Copyright Protection of Designs
Treating copies of finished products as infringements of the copyright in the design or engineering drawings for those products even though the copyist hardly ever saw those drawings was a very convenient way of protecting utilitarian as well as ornamental designs. It was well understood and non-discriminatory in that it covered most countries' designs. Since just about every country on the planet was party to the Berne or Universal Copyright Convention or some other treaty with HM Government for the protection of British copyright works, almost everybody was a "qualified person" for the purpose of the Act. This was the way in which designs were protected not just in the United Kingdom but also in many other common law jurisdictions including Australia, Canada, New Zealand and the Republic of Ireland.
All of this came to an end exactly 22 years ago to this day when the Copyright Designs and Patents Act 1988 ("CDPA") came into force (see art 2 of the The Copyright, Designs and Patents Act 1988 (Commencement No. 1) Order 1989, SI 1989 No 816). S.51 (1) of that Act provided that it would no longer be an infringement of copyright in a design document to make an article to the design or to copy an article made to the design. In place of artistic copyright a new intellectual property right called "design right" came into being. Instead of a term of life plus 50 years a term of 10 years was substituted by s.216 (1) (b) of the CDPA. For the last 5 years of that term anyone in the world including an infringer could apply to the Comptroller for a licence of right under s.237 (1). Anyone who did so was immune from injunctions and orders for delivery up and the maximum amount of damages that could be awarded against the infringer was twice the licence fee for a licence of right (see s.239 (1)). Since design right is an almost exclusively British concept hardly any design outside the European Economic Area qualifies for protection under the CDPA. I remember explaining these impending changes as the Copyright, Designs and Patents Bill was passing through the Commons to a pioneering businessman from St. Helens who had been one of the first to design and manufacture his products in China. His whole business model had been based on the assumption that design drawings made by his Chinese and Lancashire designers would continue to be protected by copyright. To say that he was not happy would be something of an understatement.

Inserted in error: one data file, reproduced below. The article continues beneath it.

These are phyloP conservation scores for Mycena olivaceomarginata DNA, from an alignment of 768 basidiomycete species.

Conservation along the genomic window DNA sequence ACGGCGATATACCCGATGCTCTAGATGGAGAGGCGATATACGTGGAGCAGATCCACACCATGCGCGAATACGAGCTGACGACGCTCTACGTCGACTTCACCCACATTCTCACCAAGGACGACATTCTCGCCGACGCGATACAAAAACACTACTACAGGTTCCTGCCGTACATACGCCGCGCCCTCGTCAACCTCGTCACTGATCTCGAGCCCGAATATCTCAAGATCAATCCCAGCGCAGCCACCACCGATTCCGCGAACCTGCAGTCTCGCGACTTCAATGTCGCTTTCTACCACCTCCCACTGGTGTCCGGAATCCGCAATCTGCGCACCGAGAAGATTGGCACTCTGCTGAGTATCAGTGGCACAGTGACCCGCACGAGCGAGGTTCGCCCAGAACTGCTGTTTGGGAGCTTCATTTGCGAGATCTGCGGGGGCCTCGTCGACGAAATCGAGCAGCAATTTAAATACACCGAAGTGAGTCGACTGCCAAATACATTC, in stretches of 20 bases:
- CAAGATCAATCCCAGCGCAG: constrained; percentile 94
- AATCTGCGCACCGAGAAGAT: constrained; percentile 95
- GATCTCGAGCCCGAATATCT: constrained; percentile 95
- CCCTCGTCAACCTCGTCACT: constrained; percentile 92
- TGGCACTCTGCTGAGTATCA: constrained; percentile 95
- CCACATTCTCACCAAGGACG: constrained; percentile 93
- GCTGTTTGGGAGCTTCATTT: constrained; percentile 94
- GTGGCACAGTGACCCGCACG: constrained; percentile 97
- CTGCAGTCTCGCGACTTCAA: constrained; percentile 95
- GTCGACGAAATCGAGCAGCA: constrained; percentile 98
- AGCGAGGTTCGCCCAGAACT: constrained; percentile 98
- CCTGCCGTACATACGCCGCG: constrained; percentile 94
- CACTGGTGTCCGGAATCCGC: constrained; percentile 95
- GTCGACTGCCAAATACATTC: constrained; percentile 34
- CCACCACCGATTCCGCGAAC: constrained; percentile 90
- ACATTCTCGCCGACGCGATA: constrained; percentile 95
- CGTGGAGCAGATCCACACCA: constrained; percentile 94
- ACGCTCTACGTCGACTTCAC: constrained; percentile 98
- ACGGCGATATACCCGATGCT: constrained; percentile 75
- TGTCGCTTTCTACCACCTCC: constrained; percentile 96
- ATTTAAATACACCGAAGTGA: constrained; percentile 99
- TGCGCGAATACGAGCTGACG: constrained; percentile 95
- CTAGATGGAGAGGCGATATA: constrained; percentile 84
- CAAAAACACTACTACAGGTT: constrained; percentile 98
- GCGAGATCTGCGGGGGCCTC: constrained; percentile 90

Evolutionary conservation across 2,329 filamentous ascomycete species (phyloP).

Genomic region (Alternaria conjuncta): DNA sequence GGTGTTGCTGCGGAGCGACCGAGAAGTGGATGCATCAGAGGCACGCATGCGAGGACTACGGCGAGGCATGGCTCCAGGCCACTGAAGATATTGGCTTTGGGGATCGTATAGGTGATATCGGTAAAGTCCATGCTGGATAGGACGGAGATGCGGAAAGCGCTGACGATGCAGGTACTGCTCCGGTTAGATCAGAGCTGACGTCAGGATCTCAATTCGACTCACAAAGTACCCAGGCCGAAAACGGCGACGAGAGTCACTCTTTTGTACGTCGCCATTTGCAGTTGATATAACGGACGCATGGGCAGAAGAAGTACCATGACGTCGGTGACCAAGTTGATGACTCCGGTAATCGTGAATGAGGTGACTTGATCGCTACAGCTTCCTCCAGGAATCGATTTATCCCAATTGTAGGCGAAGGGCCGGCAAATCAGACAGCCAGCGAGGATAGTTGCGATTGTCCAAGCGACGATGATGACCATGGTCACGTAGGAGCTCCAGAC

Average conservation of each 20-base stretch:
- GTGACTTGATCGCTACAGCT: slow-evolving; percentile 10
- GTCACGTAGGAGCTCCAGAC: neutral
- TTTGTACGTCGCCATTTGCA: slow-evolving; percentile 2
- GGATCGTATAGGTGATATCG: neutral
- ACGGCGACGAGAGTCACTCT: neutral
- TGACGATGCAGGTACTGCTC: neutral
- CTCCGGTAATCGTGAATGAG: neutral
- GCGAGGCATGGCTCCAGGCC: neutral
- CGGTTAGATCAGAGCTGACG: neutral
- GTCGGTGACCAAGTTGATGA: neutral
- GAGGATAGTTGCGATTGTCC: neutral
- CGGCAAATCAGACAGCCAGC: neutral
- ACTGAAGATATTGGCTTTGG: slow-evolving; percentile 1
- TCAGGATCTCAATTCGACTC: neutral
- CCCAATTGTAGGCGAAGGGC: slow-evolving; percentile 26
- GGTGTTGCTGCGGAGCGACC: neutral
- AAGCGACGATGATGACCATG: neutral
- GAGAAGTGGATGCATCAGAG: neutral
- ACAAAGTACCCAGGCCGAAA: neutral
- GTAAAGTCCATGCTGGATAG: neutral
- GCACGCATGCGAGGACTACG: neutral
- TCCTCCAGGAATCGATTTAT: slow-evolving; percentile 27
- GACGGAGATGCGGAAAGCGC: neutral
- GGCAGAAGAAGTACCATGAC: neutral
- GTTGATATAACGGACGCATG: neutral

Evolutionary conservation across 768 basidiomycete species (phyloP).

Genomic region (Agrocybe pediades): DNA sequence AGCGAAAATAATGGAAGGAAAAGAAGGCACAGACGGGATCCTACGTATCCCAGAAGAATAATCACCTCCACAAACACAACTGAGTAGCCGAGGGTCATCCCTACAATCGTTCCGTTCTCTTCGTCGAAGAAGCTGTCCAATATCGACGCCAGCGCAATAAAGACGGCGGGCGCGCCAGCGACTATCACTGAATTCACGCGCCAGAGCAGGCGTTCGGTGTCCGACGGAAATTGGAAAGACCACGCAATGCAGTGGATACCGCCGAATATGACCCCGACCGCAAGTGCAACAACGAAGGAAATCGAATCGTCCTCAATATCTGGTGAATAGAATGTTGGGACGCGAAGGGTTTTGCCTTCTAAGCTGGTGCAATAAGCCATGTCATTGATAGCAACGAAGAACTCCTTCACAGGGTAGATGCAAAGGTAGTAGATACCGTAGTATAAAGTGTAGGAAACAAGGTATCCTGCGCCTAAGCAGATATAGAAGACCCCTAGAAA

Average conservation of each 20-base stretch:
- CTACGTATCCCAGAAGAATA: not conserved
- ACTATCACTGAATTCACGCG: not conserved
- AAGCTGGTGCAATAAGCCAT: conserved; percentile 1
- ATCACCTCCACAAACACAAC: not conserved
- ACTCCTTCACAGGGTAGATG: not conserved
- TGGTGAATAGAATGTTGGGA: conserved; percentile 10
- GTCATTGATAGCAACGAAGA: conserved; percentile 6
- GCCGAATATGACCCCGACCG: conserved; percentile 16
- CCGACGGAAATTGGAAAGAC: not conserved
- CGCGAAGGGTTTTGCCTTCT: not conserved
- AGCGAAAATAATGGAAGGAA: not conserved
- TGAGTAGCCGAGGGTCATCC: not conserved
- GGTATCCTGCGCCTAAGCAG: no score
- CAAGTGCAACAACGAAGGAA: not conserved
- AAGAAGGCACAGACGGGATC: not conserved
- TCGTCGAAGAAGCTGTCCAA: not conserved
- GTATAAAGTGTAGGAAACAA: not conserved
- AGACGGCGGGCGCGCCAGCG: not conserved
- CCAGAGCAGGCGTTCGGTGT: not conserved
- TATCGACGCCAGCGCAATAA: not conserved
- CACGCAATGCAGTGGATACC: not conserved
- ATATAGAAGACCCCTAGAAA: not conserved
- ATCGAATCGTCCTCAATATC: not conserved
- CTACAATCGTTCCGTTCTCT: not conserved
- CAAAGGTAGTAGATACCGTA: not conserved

Designing Round Design Right
Because of the limitations of design right protection exposed in yet another way by Judge Birss QC's recent decision in Albert Packaging v Nampak which I discussed in my IP Yorkshire blog on 2 July 2011, businesses have been looking for ways of restoring copyright protection by the back door. Electronic components manufacturers tried to argue that net lists could be protected as literary works (see Mackie Designs Inc v. Behringer Specialised studio equipment (UK) Ltd, Ulrich Bernhard Behringer & Behringer Spezielle Studiotechnik GmbH  EWHC Ch 252 (22 Feb 1999). This appeal to the UK Supreme Court, the very first IP case before that tribunal, was another way. Lucasfilm argued that the model of a stormtrooper's helmet was a sculpture within the meaning of s.4 (1) (a) of the CDPA and hence protected for life plus 70 years.
The Issues before the Supreme Court
The basic facts of that case and the issues are set out fully in my case note on the decision of the Court of Appeal that I wrote 12 Jan 2010. In the appeal to the Supreme Court the issues had been whittled down to two:
(1) whether the model of a helmet was a sculpture and thus an artistic work in which copyright could subsist pursuant to s.1 (1) (a); and
(2) whether an English court could entertain an action for infringement of an American copyright.
Had their lordships found that the helmet was a sculpture the Supreme Court would have had to decide whether the exceptions under s.51 or s.52 applied.
Was the Helmet a Sculpture?
The Supreme Court held that it was not. Their lordships upheld the judgments in the courts below but with two qualifications.
First, at the risk of appearing humourless they were not enthusiastic about the "elephant test" (that is to say, knowing one when you see one) which quoted in full in my previous case note. The reason for their lack of enthusiasm is explained in paragraph :
"Any zoologist has no difficulty in recognising an elephant on sight, and most could no doubt also give a clear and accurate description of its essential identifying features. By contrast a judge, even one very experienced in intellectual property matters, does not have some special power of divination which leads instantly to an infallible conclusion, and no judge would claim to have such a power. The judge reads and hears the evidence (often including expert evidence), reads and listens to the advocates’ submissions, and takes what the Court of Appeal rightly called a multi-factorial approach. Moreover the judge has to give reasons to explain his or her conclusions."
Very true but try telling that to a district judge. Especially one who has to deal with litigants in person on both sides. They could not get through their work unless they assumed the very power of divination that Lord Walker and the other Supreme Court justices disclaimed. Also, isn't that what "judicial knowledge" is supposed to be about?